Are there tax credits for homeschooling?

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Every now and again, the question comes up in my homeschool Facebook groups about whether there are any tax credits or state funds for homeschooling parents. A few states do have homeschool charter programs under which parents can get curriculum, classes, and field trips paid for, but Maryland is not one of those states. In fact, charter schools in Maryland have nothing to do with homeschooling at all. They are specialized public schools run independently from neighborhood schools and have a lottery system for admissions.

Returning to the tax credit/funding question, the answer is no, there are no financial incentives to homeschool in Maryland. However, the longer responses fall into one of two categories. One set of people are mad that they don’t get a refund on the taxes given to the schools their kids are not attending. The other set is adamant that with government funding comes government oversight and they want to keep the government out of their kids’ education. So, let’s take a look at both of those concerns.

How is education funded in Maryland?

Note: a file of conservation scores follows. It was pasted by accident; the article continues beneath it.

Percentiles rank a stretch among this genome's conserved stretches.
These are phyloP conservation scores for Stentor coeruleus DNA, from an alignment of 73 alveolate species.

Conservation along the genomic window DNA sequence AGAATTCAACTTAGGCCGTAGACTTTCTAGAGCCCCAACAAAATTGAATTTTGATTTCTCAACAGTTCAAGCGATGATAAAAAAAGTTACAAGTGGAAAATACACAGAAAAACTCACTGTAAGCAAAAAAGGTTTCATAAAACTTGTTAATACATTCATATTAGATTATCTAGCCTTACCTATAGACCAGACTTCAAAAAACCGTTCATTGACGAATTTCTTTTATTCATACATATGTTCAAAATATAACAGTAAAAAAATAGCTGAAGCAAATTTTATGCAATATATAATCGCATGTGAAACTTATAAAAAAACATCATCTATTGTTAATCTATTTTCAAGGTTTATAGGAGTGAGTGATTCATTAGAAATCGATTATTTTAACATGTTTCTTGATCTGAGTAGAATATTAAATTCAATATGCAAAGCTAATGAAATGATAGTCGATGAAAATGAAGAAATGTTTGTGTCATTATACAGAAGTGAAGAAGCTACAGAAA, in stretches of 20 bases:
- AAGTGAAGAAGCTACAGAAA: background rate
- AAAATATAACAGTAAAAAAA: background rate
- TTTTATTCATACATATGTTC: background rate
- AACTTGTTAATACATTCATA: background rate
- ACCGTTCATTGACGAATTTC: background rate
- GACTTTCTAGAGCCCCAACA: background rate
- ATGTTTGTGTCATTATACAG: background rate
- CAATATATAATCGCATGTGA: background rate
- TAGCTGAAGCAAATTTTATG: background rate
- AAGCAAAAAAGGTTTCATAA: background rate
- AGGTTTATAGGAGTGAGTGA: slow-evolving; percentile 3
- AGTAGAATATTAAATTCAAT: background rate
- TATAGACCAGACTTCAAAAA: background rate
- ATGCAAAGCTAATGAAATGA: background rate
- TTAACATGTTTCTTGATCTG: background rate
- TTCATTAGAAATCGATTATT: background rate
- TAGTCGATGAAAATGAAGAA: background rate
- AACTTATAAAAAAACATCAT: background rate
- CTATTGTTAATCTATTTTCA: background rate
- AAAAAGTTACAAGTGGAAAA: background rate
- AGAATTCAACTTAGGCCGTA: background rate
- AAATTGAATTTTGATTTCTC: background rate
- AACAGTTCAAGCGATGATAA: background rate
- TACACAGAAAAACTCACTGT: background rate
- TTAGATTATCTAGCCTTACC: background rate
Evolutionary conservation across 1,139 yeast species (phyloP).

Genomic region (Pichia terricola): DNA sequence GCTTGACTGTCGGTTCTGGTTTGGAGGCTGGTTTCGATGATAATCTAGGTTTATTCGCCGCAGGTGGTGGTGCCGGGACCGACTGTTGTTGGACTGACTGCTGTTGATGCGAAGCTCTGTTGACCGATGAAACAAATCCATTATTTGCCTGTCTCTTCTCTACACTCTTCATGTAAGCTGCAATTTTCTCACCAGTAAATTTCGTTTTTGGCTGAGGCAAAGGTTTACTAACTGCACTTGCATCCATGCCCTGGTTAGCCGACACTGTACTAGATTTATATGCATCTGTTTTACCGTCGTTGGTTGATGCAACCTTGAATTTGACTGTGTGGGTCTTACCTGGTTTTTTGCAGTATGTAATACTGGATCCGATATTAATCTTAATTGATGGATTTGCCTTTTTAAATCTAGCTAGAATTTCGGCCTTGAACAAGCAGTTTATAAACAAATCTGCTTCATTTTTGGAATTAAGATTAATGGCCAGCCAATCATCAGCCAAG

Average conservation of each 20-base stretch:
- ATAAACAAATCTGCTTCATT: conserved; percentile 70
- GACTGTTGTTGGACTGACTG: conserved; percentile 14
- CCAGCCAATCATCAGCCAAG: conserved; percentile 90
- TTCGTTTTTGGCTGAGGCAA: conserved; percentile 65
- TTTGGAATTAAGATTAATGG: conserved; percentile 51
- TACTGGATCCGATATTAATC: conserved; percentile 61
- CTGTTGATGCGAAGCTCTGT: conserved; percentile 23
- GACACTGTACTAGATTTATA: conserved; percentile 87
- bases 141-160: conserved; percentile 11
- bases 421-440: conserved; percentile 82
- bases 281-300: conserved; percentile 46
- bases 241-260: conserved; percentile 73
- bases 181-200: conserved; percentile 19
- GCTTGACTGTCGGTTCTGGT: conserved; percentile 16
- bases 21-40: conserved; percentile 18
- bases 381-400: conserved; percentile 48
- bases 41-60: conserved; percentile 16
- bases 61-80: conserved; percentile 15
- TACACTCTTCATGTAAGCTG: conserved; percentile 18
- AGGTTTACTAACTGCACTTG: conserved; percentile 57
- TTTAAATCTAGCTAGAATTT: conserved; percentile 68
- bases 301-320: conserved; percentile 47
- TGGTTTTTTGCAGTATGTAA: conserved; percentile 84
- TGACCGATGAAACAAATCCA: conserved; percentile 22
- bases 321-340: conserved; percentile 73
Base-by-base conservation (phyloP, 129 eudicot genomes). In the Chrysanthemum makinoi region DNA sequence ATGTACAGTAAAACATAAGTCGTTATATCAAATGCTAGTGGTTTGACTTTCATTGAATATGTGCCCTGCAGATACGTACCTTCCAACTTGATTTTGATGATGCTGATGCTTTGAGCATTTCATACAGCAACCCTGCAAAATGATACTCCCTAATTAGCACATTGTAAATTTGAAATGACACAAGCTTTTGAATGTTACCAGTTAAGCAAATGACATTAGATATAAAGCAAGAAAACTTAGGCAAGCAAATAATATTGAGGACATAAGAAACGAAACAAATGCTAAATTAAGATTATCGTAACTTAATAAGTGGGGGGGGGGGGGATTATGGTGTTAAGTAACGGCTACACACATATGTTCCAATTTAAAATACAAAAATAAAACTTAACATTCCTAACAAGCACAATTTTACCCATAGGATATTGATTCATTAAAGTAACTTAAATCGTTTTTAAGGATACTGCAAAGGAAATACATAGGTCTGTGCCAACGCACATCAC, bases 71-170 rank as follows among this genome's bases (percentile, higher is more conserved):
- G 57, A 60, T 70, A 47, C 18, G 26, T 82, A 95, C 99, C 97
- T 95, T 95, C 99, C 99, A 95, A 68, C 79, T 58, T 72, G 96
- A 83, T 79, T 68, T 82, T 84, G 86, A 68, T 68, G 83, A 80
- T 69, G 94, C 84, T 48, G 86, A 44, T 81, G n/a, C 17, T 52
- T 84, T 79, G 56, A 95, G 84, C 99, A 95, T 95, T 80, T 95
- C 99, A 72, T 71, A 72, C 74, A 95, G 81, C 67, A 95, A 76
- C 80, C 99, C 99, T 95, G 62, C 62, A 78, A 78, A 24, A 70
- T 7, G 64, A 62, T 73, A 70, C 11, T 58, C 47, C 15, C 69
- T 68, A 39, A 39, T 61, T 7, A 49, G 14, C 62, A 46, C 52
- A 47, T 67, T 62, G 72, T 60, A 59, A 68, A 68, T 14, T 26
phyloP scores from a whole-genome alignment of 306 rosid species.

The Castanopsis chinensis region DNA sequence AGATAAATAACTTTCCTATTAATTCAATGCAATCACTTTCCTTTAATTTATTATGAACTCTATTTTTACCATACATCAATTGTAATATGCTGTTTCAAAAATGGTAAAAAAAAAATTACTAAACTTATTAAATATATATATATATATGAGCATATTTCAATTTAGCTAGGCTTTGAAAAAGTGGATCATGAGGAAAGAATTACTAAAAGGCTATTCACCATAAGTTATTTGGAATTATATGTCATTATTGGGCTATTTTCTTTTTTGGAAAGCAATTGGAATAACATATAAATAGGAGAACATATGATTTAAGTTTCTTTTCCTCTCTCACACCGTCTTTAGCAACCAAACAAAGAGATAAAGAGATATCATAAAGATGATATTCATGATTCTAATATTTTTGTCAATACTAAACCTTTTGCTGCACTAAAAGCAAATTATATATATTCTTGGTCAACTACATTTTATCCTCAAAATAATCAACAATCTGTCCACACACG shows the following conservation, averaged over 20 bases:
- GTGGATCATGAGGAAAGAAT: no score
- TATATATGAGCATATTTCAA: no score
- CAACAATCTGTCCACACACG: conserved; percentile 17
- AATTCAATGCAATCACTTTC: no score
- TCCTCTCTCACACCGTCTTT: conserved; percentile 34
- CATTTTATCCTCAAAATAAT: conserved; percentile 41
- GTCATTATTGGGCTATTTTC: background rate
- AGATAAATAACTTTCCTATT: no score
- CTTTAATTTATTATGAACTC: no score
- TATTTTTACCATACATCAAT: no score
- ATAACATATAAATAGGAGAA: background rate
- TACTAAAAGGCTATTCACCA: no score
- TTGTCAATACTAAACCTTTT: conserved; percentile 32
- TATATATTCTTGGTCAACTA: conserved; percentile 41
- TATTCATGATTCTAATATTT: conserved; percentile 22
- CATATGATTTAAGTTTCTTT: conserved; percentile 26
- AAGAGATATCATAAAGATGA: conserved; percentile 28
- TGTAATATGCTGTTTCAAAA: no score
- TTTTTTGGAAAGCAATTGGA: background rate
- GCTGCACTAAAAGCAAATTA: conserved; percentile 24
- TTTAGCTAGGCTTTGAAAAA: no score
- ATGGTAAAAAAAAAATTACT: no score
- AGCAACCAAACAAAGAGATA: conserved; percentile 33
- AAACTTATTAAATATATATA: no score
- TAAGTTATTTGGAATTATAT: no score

Only about 5% (depending on the county) of the education budget comes from the federal government. The bulk of the education funding comes from state and local sources, which includes income tax, sales tax, property tax, and lottery and gambling revenue. 

Everyone, regardless of whether they have children or not, pays into these funding sources. The only direct choice anyone has in the matter is not going to the casinos or buying any lottery tickets. Even people who do not own their homes, indirectly pay into property taxes through their rent payments. 

Should homeschoolers get a refund for not using the public schools?

Like stated above, everyone who works, pays rent, owns a home, or buys anything pays taxes that end up on the public education budget. Those various taxes also pay for parks, libraries, community colleges and state universities, roadways, sewers, environmental projects like drainage, fire and police departments, etc. It is a package deal, like cable TV. Just as you don’t get money back because you never turn on Cartoon Network, you are not entitled to a refund of whatever part of your taxes eventually ended up on the library budget just because you don’t have a library card. 

Regardless of whether you personally use any of the tax-funded perks, you are benefitting from their continued existence. If your neighbor’s house catches on fire, the roadways allow the fire department to get there quickly and put out the fire before the wind blows the flames onto your house. Public schools and libraries lead to better informed citizens around you, even if you choose not to use those resources yourself. Similarly, the choice of schooling parents make for their children does not change the fact that the vast majority of children around them are going to attend public schools that will still need to be funded.